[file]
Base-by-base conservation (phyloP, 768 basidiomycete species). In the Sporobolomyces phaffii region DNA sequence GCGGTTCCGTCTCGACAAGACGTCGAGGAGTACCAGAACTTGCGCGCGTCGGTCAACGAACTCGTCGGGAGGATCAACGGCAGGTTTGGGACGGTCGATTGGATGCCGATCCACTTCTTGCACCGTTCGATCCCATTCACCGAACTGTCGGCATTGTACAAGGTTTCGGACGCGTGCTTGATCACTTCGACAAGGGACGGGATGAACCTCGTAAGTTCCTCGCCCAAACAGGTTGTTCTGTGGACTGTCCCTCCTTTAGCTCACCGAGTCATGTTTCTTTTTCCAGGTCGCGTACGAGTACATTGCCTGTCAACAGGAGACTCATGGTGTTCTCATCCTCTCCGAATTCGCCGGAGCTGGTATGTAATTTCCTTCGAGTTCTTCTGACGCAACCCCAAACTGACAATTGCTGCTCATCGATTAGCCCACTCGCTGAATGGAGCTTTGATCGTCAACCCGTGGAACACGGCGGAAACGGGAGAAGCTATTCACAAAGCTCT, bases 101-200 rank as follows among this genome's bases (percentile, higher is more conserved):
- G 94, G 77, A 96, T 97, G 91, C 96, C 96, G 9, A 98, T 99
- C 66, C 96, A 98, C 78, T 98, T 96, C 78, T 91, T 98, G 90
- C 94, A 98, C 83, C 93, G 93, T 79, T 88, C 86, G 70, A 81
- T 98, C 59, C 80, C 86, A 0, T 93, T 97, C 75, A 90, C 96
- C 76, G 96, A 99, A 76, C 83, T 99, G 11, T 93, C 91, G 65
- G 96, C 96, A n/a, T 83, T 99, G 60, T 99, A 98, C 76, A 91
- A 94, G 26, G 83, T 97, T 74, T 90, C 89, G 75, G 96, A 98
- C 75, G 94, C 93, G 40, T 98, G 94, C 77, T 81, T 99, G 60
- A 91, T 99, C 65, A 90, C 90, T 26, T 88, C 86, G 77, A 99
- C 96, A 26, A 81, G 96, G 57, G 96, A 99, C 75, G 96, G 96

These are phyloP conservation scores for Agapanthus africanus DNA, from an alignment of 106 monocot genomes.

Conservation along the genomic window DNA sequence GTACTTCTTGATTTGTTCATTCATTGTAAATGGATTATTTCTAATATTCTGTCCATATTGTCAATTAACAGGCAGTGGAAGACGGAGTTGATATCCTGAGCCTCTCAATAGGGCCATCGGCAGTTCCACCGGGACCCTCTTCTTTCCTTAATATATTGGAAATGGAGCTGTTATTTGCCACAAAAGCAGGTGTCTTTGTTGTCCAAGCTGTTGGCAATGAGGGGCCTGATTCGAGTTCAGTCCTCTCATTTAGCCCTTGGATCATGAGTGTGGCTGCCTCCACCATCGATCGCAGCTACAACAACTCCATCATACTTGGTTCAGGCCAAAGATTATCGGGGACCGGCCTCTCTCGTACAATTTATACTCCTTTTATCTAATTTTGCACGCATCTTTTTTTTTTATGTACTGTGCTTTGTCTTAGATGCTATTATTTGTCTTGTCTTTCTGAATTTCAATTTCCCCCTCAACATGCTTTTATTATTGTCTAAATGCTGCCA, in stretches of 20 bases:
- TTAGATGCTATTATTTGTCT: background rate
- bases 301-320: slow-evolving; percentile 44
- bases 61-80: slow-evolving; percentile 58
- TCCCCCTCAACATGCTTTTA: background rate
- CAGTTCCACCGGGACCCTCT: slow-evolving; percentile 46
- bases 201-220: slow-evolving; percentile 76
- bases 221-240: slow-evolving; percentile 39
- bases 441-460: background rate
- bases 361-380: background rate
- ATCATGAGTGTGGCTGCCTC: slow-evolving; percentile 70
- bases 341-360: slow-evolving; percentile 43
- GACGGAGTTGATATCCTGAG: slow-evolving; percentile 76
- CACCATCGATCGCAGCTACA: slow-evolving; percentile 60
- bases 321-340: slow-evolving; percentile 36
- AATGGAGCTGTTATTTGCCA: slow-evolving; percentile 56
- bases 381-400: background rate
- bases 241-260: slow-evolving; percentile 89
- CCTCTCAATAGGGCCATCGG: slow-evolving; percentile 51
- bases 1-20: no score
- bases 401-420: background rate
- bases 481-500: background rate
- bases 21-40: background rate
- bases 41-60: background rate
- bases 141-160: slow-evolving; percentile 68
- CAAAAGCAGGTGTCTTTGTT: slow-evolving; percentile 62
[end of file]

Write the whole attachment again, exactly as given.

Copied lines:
Base-by-base conservation (phyloP, 768 basidiomycete species). In the Sporobolomyces phaffii region DNA sequence GCGGTTCCGTCTCGACAAGACGTCGAGGAGTACCAGAACTTGCGCGCGTCGGTCAACGAACTCGTCGGGAGGATCAACGGCAGGTTTGGGACGGTCGATTGGATGCCGATCCACTTCTTGCACCGTTCGATCCCATTCACCGAACTGTCGGCATTGTACAAGGTTTCGGACGCGTGCTTGATCACTTCGACAAGGGACGGGATGAACCTCGTAAGTTCCTCGCCCAAACAGGTTGTTCTGTGGACTGTCCCTCCTTTAGCTCACCGAGTCATGTTTCTTTTTCCAGGTCGCGTACGAGTACATTGCCTGTCAACAGGAGACTCATGGTGTTCTCATCCTCTCCGAATTCGCCGGAGCTGGTATGTAATTTCCTTCGAGTTCTTCTGACGCAACCCCAAACTGACAATTGCTGCTCATCGATTAGCCCACTCGCTGAATGGAGCTTTGATCGTCAACCCGTGGAACACGGCGGAAACGGGAGAAGCTATTCACAAAGCTCT, bases 101-200 rank as follows among this genome's bases (percentile, higher is more conserved):
- G 94, G 77, A 96, T 97, G 91, C 96, C 96, G 9, A 98, T 99
- C 66, C 96, A 98, C 78, T 98, T 96, C 78, T 91, T 98, G 90
- C 94, A 98, C 83, C 93, G 93, T 79, T 88, C 86, G 70, A 81
- T 98, C 59, C 80, C 86, A 0, T 93, T 97, C 75, A 90, C 96
- C 76, G 96, A 99, A 76, C 83, T 99, G 11, T 93, C 91, G 65
- G 96, C 96, A n/a, T 83, T 99, G 60, T 99, A 98, C 76, A 91
- A 94, G 26, G 83, T 97, T 74, T 90, C 89, G 75, G 96, A 98
- C 75, G 94, C 93, G 40, T 98, G 94, C 77, T 81, T 99, G 60
- A 91, T 99, C 65, A 90, C 90, T 26, T 88, C 86, G 77, A 99
- C 96, A 26, A 81, G 96, G 57, G 96, A 99, C 75, G 96, G 96

These are phyloP conservation scores for Agapanthus africanus DNA, from an alignment of 106 monocot genomes.

Conservation along the genomic window DNA sequence GTACTTCTTGATTTGTTCATTCATTGTAAATGGATTATTTCTAATATTCTGTCCATATTGTCAATTAACAGGCAGTGGAAGACGGAGTTGATATCCTGAGCCTCTCAATAGGGCCATCGGCAGTTCCACCGGGACCCTCTTCTTTCCTTAATATATTGGAAATGGAGCTGTTATTTGCCACAAAAGCAGGTGTCTTTGTTGTCCAAGCTGTTGGCAATGAGGGGCCTGATTCGAGTTCAGTCCTCTCATTTAGCCCTTGGATCATGAGTGTGGCTGCCTCCACCATCGATCGCAGCTACAACAACTCCATCATACTTGGTTCAGGCCAAAGATTATCGGGGACCGGCCTCTCTCGTACAATTTATACTCCTTTTATCTAATTTTGCACGCATCTTTTTTTTTTATGTACTGTGCTTTGTCTTAGATGCTATTATTTGTCTTGTCTTTCTGAATTTCAATTTCCCCCTCAACATGCTTTTATTATTGTCTAAATGCTGCCA, in stretches of 20 bases:
- TTAGATGCTATTATTTGTCT: background rate
- bases 301-320: slow-evolving; percentile 44
- bases 61-80: slow-evolving; percentile 58
- TCCCCCTCAACATGCTTTTA: background rate
- CAGTTCCACCGGGACCCTCT: slow-evolving; percentile 46
- bases 201-220: slow-evolving; percentile 76
- bases 221-240: slow-evolving; percentile 39
- bases 441-460: background rate
- bases 361-380: background rate
- ATCATGAGTGTGGCTGCCTC: slow-evolving; percentile 70
- bases 341-360: slow-evolving; percentile 43
- GACGGAGTTGATATCCTGAG: slow-evolving; percentile 76
- CACCATCGATCGCAGCTACA: slow-evolving; percentile 60
- bases 321-340: slow-evolving; percentile 36
- AATGGAGCTGTTATTTGCCA: slow-evolving; percentile 56
- bases 381-400: background rate
- bases 241-260: slow-evolving; percentile 89
- CCTCTCAATAGGGCCATCGG: slow-evolving; percentile 51
- bases 1-20: no score
- bases 401-420: background rate
- bases 481-500: background rate
- bases 21-40: background rate
- bases 41-60: background rate
- bases 141-160: slow-evolving; percentile 68
- CAAAAGCAGGTGTCTTTGTT: slow-evolving; percentile 62